The Cato Street Conspiracy should have presented the Government with a glorious vindication ‘for their diagnosis of, and measures against, the Radical canker. For Thistlewood and Watson were noted Radicals, and nothing could have been more revolutionary than a plot to annihilate the entire cabinet. To an extent it did. The final Spencean outrage convinced some moderates what the earlier Spencean/Huntite quarrels had led them to suspect, namely that no Radical could be trusted. But the conspiracy had another effect which reflected on the good sense of even more of the moderates. Not all the conspirators were Spencean devotees of violence, one or two being ‘reasonable’ men. That the effect of Peterloo could have been so traumatic as to plunge them into the melodrama of Cato Street, made many people re-ask the basic questions. What circumstances within the country had led to Peterloo and then, the conspiracy? And what was the Government doing to remedy these circumstances? The answer was nothing. True, it had reacted with new-found vigour to the concrete circumstance ofPeterloo. But the Six Acts were negative insomuch as repressive, coercive action is by self-definition. Not one step had been taken to consider or meet the conditions in the manufacturing districts on which the Radicals had battened and fattened. Towards what everybody, Government included, agreed was the root cause, i.e., the parlous state of the country’s economy, the Government’s attitude remained what it long had been. The depression was the result of the French wars. It was unavoidable and irredeemable. It must run its course and could not possibly be affected by Government interference. Liverpool’s administration soldiered serenely on after Cato Street, but the questions remained unanswered and the conspiracy, curiously, helped rather than hindered their ground-swell.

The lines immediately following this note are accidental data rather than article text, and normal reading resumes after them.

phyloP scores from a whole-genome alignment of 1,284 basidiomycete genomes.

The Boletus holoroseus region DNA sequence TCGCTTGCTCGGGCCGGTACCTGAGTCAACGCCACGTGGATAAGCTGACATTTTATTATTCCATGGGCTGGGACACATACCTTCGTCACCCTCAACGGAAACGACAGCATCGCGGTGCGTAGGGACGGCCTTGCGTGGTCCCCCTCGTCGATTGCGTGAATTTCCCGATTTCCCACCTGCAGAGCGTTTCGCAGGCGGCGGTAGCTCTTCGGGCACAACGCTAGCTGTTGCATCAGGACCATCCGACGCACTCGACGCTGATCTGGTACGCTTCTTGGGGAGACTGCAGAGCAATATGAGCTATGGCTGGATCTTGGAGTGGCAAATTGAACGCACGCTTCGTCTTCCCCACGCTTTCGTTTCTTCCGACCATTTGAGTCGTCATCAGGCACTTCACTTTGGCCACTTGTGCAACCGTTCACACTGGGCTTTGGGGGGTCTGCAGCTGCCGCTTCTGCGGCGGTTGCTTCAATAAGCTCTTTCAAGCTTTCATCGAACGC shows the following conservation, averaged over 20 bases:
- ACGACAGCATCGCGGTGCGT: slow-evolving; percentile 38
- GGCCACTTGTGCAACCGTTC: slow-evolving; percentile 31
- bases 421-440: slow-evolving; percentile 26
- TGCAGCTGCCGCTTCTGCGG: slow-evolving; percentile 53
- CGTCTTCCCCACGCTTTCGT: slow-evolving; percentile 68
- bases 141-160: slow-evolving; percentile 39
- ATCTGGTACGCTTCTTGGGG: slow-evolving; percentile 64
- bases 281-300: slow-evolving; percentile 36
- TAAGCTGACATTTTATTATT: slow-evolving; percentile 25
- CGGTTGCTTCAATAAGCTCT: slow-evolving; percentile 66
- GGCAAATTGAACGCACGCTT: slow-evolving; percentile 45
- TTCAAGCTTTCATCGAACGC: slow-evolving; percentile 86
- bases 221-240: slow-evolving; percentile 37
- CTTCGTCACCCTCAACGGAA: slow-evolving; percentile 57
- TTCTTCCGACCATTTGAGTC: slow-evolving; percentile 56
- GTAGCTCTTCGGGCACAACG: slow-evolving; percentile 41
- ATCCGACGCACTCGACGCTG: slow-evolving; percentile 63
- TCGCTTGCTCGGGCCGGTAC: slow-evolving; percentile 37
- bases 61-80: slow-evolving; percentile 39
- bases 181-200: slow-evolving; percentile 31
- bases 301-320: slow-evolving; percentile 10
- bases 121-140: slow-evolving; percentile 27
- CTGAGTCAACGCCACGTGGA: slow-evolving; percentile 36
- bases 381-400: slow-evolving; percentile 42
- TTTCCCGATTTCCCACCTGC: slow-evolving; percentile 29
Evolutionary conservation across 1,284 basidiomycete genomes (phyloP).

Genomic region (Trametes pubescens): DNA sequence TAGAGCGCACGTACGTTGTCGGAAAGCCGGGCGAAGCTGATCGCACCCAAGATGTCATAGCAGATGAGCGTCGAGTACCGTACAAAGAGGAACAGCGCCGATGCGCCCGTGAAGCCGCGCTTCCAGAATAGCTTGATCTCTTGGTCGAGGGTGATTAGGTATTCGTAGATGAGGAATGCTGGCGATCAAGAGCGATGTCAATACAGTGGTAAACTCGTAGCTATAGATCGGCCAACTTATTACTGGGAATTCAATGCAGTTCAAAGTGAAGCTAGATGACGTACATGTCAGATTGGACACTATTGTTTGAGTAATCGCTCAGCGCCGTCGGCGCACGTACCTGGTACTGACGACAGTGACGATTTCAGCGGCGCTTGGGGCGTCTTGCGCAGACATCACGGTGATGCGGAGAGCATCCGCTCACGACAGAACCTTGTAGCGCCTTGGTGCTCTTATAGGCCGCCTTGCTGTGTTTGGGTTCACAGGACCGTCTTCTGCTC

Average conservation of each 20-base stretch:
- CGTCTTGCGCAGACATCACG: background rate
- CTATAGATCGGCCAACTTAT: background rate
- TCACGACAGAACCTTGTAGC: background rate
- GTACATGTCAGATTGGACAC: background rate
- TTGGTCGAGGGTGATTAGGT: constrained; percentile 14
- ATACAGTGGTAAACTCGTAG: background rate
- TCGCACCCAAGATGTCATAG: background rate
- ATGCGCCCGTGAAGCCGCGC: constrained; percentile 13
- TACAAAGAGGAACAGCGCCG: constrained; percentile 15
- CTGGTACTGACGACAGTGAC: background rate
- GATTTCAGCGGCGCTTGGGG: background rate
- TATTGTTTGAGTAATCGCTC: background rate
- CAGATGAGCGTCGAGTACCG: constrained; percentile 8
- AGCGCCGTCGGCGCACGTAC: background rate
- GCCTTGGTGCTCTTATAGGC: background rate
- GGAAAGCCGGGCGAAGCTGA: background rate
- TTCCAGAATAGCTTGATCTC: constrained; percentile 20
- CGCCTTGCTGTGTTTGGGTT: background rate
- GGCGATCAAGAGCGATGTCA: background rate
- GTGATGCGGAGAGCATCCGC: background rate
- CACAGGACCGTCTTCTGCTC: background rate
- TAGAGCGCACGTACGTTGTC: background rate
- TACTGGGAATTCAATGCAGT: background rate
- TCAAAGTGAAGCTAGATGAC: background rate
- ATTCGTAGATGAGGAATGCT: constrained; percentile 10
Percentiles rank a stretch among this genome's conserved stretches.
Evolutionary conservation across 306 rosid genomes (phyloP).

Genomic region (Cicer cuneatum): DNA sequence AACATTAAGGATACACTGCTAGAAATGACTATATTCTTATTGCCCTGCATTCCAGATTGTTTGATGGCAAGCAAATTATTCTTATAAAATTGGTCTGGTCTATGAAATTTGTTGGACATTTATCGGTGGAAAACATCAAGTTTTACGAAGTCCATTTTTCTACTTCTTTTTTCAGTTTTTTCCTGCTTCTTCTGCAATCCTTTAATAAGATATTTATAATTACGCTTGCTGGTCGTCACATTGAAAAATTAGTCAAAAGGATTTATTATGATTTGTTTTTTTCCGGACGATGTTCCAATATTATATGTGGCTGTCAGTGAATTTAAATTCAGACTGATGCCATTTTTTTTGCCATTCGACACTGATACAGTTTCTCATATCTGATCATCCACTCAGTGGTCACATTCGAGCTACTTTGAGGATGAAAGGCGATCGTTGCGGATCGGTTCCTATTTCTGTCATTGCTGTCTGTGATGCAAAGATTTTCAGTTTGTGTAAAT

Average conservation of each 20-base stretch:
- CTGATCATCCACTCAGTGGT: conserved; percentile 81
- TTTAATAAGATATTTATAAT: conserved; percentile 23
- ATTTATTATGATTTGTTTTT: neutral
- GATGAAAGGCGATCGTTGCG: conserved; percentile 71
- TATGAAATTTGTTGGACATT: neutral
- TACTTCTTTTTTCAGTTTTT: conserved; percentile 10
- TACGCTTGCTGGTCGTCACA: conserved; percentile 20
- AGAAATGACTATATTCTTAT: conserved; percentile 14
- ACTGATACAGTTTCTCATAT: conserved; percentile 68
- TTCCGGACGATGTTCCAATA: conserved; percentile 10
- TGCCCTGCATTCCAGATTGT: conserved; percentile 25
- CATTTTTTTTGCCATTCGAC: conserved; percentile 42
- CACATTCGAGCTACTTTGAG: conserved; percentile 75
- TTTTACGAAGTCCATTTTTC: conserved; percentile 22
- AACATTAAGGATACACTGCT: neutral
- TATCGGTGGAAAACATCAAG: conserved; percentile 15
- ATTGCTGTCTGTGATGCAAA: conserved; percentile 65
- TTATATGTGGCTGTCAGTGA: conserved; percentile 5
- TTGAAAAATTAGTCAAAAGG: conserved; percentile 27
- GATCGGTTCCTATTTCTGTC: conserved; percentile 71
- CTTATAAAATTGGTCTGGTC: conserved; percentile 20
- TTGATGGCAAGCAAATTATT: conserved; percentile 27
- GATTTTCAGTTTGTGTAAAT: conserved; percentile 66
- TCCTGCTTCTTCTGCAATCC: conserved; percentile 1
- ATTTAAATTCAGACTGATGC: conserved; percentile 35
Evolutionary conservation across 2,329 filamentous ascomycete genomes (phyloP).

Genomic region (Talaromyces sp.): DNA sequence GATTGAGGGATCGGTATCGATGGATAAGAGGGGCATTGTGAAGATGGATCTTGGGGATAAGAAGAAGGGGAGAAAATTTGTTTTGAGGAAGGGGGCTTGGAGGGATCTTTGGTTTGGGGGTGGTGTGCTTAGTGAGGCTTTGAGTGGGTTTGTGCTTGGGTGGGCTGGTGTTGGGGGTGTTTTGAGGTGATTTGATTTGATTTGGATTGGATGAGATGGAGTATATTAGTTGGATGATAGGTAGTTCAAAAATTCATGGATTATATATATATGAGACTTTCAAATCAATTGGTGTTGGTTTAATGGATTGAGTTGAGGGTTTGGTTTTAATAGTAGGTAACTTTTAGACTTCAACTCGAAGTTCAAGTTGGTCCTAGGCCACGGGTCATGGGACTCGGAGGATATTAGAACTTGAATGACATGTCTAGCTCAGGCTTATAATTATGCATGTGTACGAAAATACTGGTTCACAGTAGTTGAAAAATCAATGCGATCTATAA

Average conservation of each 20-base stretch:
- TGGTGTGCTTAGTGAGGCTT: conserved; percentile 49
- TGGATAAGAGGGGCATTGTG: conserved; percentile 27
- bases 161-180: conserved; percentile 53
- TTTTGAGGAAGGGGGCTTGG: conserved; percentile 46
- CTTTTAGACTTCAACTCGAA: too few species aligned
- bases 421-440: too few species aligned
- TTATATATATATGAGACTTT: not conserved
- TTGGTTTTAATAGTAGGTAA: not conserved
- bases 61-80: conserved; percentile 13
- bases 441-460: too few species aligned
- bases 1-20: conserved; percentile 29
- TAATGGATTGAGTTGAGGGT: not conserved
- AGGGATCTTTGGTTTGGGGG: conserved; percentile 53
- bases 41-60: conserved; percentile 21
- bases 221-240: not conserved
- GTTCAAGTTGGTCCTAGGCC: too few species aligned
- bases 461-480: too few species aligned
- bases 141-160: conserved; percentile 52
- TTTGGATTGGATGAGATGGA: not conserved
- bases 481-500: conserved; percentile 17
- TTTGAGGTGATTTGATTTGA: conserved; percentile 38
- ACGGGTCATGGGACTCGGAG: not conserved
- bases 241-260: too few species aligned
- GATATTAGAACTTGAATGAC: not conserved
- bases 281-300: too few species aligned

The next event was the trial of ‘Hunt and his Associates’. This opened in York on Thursday, March 16th, and closed on Monday, March 27th, 1820. Indicted were Henry Hunt, John Knight, Joseph Johnson, John Thacker Saxton, Samuel Bamford, Joseph Healey, James Moorhouse, Robert Jones, George Swift and Robert Wild, for an Alleged Conspiracy to Alter the Law by Force and Threats and for Convening and Attending an Illegal, Riotous and Tumultous Meeting at Manchester on Monday, 16th August 1819.’ Mr Justice Bayley presided. The nature of the indictment made certain that no discussion of the magistrates’ right to disperse the meeting, or of the wc’s actions during the dispersal, would be entertained. The trial was concerned only with the motives of ‘Hunt and his Associates’ in convening the meeting and the manner in which it had assembled.
Several of the accused walked from Manchester to York for the trial, among them Bamford and Healey. Admittedly both were great walkers, but lack of funds prompted the long march as much as love of fresh air. One hundred and forty still ardent Radicals also walked to York to appear as witnesses for the accused. Bamford and his witnesses went as a body, and he recorded that the ascent of Blackstone Edge, ‘the backbone of the English Alps’, tried the marching qualities of the women, and by the time they reached Leeds two of them were exhausted. At Leeds they were joined by other foot contingents from Stockport, Hyde, Ashton-under-Lyne and Staleybridge, and Healey’s brigade from Saddleworth. From Leeds the two exhausted females, and others, male and female, lame from the haul over the Pennines, were sent on by coach. But the majority ‘passed through Tadcaster and arrived at York in a compact body at night fall on Tuesday, March 14th’.